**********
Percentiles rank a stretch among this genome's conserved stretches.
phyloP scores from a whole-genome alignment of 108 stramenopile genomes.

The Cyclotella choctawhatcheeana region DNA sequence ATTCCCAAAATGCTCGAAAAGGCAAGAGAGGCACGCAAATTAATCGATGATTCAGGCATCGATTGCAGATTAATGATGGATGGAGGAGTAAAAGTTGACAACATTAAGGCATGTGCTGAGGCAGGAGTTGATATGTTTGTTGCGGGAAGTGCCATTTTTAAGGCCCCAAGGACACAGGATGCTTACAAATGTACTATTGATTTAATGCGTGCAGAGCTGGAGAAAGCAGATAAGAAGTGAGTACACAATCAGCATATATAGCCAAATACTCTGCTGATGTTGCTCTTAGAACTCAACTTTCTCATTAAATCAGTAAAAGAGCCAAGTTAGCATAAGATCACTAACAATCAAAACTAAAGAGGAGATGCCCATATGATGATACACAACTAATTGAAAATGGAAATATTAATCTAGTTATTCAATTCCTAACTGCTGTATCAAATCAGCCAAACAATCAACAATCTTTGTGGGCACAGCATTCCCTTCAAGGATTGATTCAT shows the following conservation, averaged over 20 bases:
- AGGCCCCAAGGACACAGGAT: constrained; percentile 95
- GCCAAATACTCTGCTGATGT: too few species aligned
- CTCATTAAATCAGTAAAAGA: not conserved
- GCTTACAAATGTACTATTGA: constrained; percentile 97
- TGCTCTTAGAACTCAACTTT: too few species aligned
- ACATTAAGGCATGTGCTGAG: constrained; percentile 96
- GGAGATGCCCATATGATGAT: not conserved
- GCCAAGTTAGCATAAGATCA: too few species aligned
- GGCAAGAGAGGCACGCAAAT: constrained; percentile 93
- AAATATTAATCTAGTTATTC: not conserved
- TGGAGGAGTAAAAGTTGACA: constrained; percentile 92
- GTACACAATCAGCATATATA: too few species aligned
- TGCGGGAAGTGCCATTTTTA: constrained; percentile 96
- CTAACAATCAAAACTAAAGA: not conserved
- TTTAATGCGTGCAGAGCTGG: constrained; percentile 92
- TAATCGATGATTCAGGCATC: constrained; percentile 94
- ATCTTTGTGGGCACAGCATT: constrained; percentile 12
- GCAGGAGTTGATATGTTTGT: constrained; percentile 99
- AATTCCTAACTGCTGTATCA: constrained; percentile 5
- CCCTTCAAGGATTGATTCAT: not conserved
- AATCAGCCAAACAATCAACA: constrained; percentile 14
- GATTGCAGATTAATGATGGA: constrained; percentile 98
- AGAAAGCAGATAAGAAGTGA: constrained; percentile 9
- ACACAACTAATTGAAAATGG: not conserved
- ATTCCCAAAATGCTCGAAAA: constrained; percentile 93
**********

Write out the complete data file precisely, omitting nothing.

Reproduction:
Percentiles rank a stretch among this genome's conserved stretches.
phyloP scores from a whole-genome alignment of 108 stramenopile genomes.

The Cyclotella choctawhatcheeana region DNA sequence ATTCCCAAAATGCTCGAAAAGGCAAGAGAGGCACGCAAATTAATCGATGATTCAGGCATCGATTGCAGATTAATGATGGATGGAGGAGTAAAAGTTGACAACATTAAGGCATGTGCTGAGGCAGGAGTTGATATGTTTGTTGCGGGAAGTGCCATTTTTAAGGCCCCAAGGACACAGGATGCTTACAAATGTACTATTGATTTAATGCGTGCAGAGCTGGAGAAAGCAGATAAGAAGTGAGTACACAATCAGCATATATAGCCAAATACTCTGCTGATGTTGCTCTTAGAACTCAACTTTCTCATTAAATCAGTAAAAGAGCCAAGTTAGCATAAGATCACTAACAATCAAAACTAAAGAGGAGATGCCCATATGATGATACACAACTAATTGAAAATGGAAATATTAATCTAGTTATTCAATTCCTAACTGCTGTATCAAATCAGCCAAACAATCAACAATCTTTGTGGGCACAGCATTCCCTTCAAGGATTGATTCAT shows the following conservation, averaged over 20 bases:
- AGGCCCCAAGGACACAGGAT: constrained; percentile 95
- GCCAAATACTCTGCTGATGT: too few species aligned
- CTCATTAAATCAGTAAAAGA: not conserved
- GCTTACAAATGTACTATTGA: constrained; percentile 97
- TGCTCTTAGAACTCAACTTT: too few species aligned
- ACATTAAGGCATGTGCTGAG: constrained; percentile 96
- GGAGATGCCCATATGATGAT: not conserved
- GCCAAGTTAGCATAAGATCA: too few species aligned
- GGCAAGAGAGGCACGCAAAT: constrained; percentile 93
- AAATATTAATCTAGTTATTC: not conserved
- TGGAGGAGTAAAAGTTGACA: constrained; percentile 92
- GTACACAATCAGCATATATA: too few species aligned
- TGCGGGAAGTGCCATTTTTA: constrained; percentile 96
- CTAACAATCAAAACTAAAGA: not conserved
- TTTAATGCGTGCAGAGCTGG: constrained; percentile 92
- TAATCGATGATTCAGGCATC: constrained; percentile 94
- ATCTTTGTGGGCACAGCATT: constrained; percentile 12
- GCAGGAGTTGATATGTTTGT: constrained; percentile 99
- AATTCCTAACTGCTGTATCA: constrained; percentile 5
- CCCTTCAAGGATTGATTCAT: not conserved
- AATCAGCCAAACAATCAACA: constrained; percentile 14
- GATTGCAGATTAATGATGGA: constrained; percentile 98
- AGAAAGCAGATAAGAAGTGA: constrained; percentile 9
- ACACAACTAATTGAAAATGG: not conserved
- ATTCCCAAAATGCTCGAAAA: constrained; percentile 93